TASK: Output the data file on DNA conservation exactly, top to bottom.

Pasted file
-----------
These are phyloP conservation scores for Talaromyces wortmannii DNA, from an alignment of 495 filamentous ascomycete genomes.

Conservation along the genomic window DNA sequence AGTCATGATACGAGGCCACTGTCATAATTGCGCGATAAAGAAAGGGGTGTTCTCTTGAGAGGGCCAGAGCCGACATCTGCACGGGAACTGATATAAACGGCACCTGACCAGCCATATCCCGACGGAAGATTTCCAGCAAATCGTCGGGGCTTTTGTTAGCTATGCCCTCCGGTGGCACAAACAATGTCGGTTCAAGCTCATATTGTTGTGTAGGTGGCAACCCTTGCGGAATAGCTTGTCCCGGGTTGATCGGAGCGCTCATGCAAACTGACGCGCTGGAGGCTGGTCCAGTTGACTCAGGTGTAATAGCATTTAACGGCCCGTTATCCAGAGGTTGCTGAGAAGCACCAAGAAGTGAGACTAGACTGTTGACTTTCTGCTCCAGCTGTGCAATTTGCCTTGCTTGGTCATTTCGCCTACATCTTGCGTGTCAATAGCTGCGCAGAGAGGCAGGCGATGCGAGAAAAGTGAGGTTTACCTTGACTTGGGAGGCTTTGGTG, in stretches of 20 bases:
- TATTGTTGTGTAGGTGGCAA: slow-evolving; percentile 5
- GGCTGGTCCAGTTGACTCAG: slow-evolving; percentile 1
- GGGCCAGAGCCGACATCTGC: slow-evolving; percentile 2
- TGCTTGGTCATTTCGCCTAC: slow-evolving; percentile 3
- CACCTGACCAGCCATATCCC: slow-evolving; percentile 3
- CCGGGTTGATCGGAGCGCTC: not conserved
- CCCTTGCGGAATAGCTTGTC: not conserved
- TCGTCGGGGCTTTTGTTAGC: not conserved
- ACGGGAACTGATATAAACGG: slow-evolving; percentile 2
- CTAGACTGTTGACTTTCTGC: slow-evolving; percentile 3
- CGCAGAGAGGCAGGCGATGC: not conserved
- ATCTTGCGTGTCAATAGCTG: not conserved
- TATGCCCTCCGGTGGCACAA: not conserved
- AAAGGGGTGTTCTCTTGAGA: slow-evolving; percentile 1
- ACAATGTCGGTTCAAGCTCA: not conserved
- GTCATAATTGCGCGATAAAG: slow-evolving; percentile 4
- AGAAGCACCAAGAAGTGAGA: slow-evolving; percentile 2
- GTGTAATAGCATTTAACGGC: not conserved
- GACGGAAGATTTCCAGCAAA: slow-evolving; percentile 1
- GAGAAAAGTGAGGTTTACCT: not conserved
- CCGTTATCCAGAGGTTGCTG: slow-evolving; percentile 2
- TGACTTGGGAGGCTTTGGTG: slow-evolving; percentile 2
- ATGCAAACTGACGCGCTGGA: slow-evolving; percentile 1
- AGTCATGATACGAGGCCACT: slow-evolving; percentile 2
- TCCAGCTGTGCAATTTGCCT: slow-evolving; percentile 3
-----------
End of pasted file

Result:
These are phyloP conservation scores for Talaromyces wortmannii DNA, from an alignment of 495 filamentous ascomycete genomes.

Conservation along the genomic window DNA sequence AGTCATGATACGAGGCCACTGTCATAATTGCGCGATAAAGAAAGGGGTGTTCTCTTGAGAGGGCCAGAGCCGACATCTGCACGGGAACTGATATAAACGGCACCTGACCAGCCATATCCCGACGGAAGATTTCCAGCAAATCGTCGGGGCTTTTGTTAGCTATGCCCTCCGGTGGCACAAACAATGTCGGTTCAAGCTCATATTGTTGTGTAGGTGGCAACCCTTGCGGAATAGCTTGTCCCGGGTTGATCGGAGCGCTCATGCAAACTGACGCGCTGGAGGCTGGTCCAGTTGACTCAGGTGTAATAGCATTTAACGGCCCGTTATCCAGAGGTTGCTGAGAAGCACCAAGAAGTGAGACTAGACTGTTGACTTTCTGCTCCAGCTGTGCAATTTGCCTTGCTTGGTCATTTCGCCTACATCTTGCGTGTCAATAGCTGCGCAGAGAGGCAGGCGATGCGAGAAAAGTGAGGTTTACCTTGACTTGGGAGGCTTTGGTG, in stretches of 20 bases:
- TATTGTTGTGTAGGTGGCAA: slow-evolving; percentile 5
- GGCTGGTCCAGTTGACTCAG: slow-evolving; percentile 1
- GGGCCAGAGCCGACATCTGC: slow-evolving; percentile 2
- TGCTTGGTCATTTCGCCTAC: slow-evolving; percentile 3
- CACCTGACCAGCCATATCCC: slow-evolving; percentile 3
- CCGGGTTGATCGGAGCGCTC: not conserved
- CCCTTGCGGAATAGCTTGTC: not conserved
- TCGTCGGGGCTTTTGTTAGC: not conserved
- ACGGGAACTGATATAAACGG: slow-evolving; percentile 2
- CTAGACTGTTGACTTTCTGC: slow-evolving; percentile 3
- CGCAGAGAGGCAGGCGATGC: not conserved
- ATCTTGCGTGTCAATAGCTG: not conserved
- TATGCCCTCCGGTGGCACAA: not conserved
- AAAGGGGTGTTCTCTTGAGA: slow-evolving; percentile 1
- ACAATGTCGGTTCAAGCTCA: not conserved
- GTCATAATTGCGCGATAAAG: slow-evolving; percentile 4
- AGAAGCACCAAGAAGTGAGA: slow-evolving; percentile 2
- GTGTAATAGCATTTAACGGC: not conserved
- GACGGAAGATTTCCAGCAAA: slow-evolving; percentile 1
- GAGAAAAGTGAGGTTTACCT: not conserved
- CCGTTATCCAGAGGTTGCTG: slow-evolving; percentile 2
- TGACTTGGGAGGCTTTGGTG: slow-evolving; percentile 2
- ATGCAAACTGACGCGCTGGA: slow-evolving; percentile 1
- AGTCATGATACGAGGCCACT: slow-evolving; percentile 2
- TCCAGCTGTGCAATTTGCCT: slow-evolving; percentile 3